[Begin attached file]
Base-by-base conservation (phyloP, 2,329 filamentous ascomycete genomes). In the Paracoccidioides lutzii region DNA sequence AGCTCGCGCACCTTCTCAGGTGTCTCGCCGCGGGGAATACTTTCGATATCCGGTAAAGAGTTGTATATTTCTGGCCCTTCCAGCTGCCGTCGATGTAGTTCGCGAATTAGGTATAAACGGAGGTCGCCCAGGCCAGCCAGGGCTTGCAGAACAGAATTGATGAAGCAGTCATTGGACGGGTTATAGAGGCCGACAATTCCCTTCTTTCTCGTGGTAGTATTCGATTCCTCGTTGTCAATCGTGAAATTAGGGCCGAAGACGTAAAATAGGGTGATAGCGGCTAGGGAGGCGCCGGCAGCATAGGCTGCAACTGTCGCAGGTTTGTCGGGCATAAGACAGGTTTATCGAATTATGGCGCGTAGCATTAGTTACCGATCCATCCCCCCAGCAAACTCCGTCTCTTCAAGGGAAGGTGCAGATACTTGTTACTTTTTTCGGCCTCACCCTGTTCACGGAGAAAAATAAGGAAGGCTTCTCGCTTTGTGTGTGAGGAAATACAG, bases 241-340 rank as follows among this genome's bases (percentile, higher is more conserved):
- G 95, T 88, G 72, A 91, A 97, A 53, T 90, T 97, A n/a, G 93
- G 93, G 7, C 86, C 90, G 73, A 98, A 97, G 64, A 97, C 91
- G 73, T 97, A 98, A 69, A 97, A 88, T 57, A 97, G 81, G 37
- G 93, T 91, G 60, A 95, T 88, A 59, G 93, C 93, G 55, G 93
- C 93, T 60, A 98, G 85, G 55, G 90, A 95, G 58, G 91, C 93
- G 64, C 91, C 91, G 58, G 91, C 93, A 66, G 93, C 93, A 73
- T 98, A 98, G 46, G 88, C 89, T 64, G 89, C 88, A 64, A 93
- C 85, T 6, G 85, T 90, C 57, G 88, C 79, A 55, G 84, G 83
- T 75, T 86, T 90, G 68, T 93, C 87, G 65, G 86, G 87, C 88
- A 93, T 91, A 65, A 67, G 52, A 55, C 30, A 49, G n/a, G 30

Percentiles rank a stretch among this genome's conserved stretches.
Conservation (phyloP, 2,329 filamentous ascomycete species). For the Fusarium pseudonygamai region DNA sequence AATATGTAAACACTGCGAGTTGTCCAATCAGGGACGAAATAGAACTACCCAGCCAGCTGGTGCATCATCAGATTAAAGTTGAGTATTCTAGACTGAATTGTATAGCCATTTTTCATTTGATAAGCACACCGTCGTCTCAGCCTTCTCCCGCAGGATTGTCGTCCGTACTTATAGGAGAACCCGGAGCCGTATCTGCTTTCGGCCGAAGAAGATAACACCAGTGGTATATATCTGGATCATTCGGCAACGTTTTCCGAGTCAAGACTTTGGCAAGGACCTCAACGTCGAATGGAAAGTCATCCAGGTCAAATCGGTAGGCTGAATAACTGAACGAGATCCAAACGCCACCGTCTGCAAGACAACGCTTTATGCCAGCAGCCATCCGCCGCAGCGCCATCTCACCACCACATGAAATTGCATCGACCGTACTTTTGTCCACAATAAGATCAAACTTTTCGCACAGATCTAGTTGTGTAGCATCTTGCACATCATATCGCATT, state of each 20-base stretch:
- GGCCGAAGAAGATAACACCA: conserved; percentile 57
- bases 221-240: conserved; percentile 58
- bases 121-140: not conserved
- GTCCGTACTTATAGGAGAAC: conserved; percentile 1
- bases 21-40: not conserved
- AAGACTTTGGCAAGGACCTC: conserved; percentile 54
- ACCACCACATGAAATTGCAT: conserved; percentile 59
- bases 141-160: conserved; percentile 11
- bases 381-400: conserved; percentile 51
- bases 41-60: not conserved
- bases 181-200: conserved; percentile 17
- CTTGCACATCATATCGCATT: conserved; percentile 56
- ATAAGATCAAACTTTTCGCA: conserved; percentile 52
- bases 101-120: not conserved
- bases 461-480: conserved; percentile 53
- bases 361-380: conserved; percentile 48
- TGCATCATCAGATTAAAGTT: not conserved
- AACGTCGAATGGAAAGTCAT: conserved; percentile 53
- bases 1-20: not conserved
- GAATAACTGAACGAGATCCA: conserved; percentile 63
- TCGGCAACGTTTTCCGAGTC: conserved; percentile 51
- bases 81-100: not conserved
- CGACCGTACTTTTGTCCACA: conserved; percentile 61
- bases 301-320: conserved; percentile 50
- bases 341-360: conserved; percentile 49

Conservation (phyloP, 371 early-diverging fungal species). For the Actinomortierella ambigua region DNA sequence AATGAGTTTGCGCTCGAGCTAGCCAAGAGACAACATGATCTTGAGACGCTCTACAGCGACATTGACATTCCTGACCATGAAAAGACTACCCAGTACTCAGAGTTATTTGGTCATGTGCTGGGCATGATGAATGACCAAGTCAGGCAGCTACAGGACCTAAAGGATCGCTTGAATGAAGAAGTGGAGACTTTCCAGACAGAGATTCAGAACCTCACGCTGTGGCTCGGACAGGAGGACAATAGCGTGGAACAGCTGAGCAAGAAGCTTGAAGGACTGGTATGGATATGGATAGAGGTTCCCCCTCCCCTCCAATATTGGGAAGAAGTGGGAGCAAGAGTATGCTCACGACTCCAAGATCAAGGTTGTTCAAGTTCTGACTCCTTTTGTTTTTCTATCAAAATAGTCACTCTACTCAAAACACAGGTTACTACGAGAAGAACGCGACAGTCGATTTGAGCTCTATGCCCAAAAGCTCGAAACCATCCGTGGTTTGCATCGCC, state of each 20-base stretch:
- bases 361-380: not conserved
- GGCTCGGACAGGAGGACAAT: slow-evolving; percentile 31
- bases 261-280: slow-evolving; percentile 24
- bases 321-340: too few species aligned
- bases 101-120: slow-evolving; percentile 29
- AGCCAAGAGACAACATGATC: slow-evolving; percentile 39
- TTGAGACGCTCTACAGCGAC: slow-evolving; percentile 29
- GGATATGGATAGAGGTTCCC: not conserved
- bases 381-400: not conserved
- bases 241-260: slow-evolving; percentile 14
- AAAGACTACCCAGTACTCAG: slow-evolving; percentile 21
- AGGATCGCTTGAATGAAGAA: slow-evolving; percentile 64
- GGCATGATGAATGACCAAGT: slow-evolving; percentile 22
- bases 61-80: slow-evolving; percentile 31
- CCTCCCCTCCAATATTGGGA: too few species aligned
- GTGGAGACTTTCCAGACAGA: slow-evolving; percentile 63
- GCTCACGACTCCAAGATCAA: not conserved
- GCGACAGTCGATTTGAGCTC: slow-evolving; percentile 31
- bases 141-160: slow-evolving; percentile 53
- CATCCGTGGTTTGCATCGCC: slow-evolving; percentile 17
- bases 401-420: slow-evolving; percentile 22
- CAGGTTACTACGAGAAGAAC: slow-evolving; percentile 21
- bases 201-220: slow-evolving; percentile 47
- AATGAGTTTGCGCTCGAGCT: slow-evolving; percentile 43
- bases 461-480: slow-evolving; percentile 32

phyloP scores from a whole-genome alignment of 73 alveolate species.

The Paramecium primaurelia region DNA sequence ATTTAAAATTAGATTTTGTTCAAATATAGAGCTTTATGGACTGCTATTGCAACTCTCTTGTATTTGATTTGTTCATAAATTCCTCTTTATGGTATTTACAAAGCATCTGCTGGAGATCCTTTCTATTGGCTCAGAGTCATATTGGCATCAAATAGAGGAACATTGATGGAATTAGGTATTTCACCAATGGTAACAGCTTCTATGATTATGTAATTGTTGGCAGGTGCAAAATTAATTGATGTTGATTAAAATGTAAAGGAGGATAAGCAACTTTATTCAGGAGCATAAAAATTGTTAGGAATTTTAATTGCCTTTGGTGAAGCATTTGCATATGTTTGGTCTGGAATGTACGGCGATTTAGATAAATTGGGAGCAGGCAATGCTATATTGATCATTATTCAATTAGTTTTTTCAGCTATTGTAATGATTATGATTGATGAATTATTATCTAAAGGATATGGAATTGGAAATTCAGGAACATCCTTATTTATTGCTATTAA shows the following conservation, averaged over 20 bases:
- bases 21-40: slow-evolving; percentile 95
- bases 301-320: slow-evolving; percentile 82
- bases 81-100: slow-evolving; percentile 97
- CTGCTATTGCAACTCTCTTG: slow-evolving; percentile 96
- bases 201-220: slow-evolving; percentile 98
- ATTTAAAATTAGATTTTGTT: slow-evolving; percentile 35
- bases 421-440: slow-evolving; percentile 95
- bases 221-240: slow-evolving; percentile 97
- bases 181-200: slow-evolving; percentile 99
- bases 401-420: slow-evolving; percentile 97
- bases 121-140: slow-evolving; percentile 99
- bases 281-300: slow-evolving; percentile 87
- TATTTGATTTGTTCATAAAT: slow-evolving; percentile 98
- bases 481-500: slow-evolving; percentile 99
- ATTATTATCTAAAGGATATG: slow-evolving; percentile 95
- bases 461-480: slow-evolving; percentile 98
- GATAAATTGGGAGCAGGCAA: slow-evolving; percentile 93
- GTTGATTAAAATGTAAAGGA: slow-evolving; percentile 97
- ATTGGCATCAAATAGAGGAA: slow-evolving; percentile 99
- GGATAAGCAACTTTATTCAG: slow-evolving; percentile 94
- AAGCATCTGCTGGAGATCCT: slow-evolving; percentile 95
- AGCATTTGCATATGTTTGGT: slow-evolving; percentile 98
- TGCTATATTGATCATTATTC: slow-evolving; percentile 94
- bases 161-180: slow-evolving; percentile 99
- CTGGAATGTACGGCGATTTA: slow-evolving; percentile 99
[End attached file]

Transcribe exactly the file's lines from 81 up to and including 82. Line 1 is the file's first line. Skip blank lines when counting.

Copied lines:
- ATTATTATCTAAAGGATATG: slow-evolving; percentile 95
- bases 461-480: slow-evolving; percentile 98